The Holy Trinity of PowerShell Cmdlets

If you have just decided to learn PowerShell, and don’t have any prior knowledge of scripting or programming, your first meeting with it can be quite overwhelming.

This blog post is written for the absolute beginner that has no idea where to start. If that is you, please read on to get a jump-start to PowerShell!

What if I told you that you really only need to memorize three (3!) commands to be able to fully explore the whole of PowerShell? I can understand if you are hesitant to believe me, but read on and I’ll show you it’s true.

There is however one additional piece of information you need to know to take full advantage of these commands, and that is the naming standard for PowerShell commands.

All PowerShell commands following this simple structure:


For instance, the very first command you will learn is called Get-Help.

PowerShell has a very good built-in help for each core command (called cmdlets), and most tool-builders also supply extensive help and examples to custom functions that you might find online. It shouldn’t come as a surprise then, that the first command you need to learn, is the one to show the built-in help information in all PowerShell commands.

Get-Help (alias: help)

Armed with this cmdlet you can figure out how to use almost all commands in PowerShell.

The syntax is really simple:

Get-Help [name of command]

Out of the box, an alias (‘help’) has been created for the Get-Help cmdlet, so if you want to save a few key strokes you can just write ‘help’ instead of ‘Get-Help’. By default an abbreviated form of the help information is shown, but the Get-Help cmdlet supports several parameters to help you get at the type of information you need. Two of the most useful parameters are:

  • Examples (Will show only example of use)
  • Full (Will show all the available help information)

You can even use it to look up help about itself. Try it out:

Get-Help Get-Help (or just 'help help')


In addition to help about the available commands, PowerShell also has a set of help topics that are about language constructs and other related concepts. Read my quick tip about getting all “About” help topics to learn how to explore these.

A small note regarding the help information in PowerShell; if you don’t get any, or very limited, help information when using Get-Help, you need to run the command Update-Help. This will download the most up-to-date help from the internet. Make it a habit of doing this once or twice a year to get any updated help downloaded to your workstation. Also, you might need to run PowerShell as administrator before running Update-Help.

Get-Command (alias: gcm)

The next command you need to know is Get-Command. With this command you can explore all the different commands that are available to you in PowerShell. It will only show commands that are actually installed, so the results might vary from environment to environment.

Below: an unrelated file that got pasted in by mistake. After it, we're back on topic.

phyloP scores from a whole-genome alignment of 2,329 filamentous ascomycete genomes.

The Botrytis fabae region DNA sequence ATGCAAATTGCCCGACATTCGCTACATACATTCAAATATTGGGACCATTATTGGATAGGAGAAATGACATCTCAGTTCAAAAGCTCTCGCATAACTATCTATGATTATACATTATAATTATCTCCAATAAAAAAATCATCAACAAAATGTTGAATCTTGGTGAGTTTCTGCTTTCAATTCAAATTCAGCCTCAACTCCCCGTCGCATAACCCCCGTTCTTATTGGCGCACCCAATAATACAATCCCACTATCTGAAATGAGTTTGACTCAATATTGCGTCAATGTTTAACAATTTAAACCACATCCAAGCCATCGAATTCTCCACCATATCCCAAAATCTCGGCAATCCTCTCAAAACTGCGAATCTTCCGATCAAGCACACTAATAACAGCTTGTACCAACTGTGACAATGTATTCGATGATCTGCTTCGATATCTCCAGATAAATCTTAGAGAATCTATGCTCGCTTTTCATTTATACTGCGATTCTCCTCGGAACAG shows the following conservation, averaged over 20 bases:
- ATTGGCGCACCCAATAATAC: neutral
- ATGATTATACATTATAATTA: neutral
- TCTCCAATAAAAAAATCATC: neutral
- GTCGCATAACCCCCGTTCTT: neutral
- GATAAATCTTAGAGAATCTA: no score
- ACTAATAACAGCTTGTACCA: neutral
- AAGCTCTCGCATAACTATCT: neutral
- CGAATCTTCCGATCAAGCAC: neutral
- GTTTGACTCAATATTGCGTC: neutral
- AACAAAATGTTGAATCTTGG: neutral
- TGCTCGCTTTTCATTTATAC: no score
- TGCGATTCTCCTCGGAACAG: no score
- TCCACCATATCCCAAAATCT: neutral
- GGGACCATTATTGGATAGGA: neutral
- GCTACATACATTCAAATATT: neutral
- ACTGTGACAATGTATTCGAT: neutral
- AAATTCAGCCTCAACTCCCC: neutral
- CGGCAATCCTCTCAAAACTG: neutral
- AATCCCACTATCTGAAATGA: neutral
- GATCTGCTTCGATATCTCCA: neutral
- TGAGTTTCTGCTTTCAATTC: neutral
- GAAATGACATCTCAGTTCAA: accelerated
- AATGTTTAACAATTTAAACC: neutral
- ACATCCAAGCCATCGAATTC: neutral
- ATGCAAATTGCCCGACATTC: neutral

This command supports wildcards so it’s really easy to search for commands you are after.


Get-Command Get*


This will list all commands that start with Get

Get-Command *wmi*


This will list all commands that contain the text ‘wmi’ somewhere in the command name.

Get-Command also supports a Module parameter that lets you list all commands in a specific module that is available in your current PowerShell session.


Get-Command -Module Microsoft.PowerShell.Utility


This will list all commands in the module called Microsoft.PowerShell.Utility

Get-Member (alias: gm)

Now that you know how to find commands, and how to look up how to use them, the last thing you need to know is what you can do with the results returned after you have run a command.

As you might know, PowerShell is an object-oriented language, and all results returned are objects. You can look at these objects; and by using Get-Member you will see all properties and methods that belong to it.


Get-Service | Get-Member


This will fetch all services and then get all members of the object returned from the Get-Service command.

The result might look scary if you are not used to it, but worth noting is that the first column is the name of the object member, and the next is the type.

A member of type Property means it can contain data of some form, while a member of type Method, means that there are ‘commands’ within the object that let you do stuff. If we take the above example, you will for instance find a Property called DisplayName. This property contains the display name for all the services. You will also find a method called Stop. This method lets you stop a service.

There you have it! By memorizing three simple commands, you have the power to find all commands available in PowerShell, look up how they work, and investigate the object they return to list all properties and methods they contain.

NOTE! If you really have a hard time remembering three commands in the beginning, you could get by with only knowing Get-Help and Get-Member. You see, Get-Help also supports wildcards. This means that if it can’t get an exact match, it will list all the commands matching the wildcard pattern.


Get-Help Get*


This will list all the commands starting with Get. The output is pretty much the same as using Get-Command.

Suggested next steps

As soon as you memorize these commands, and know how to use them, the next important PowerShell concepts that you should read up on are the Pipeline and Variables. Also knowing this will get you a long way in using PowerShell to help make your job easier.

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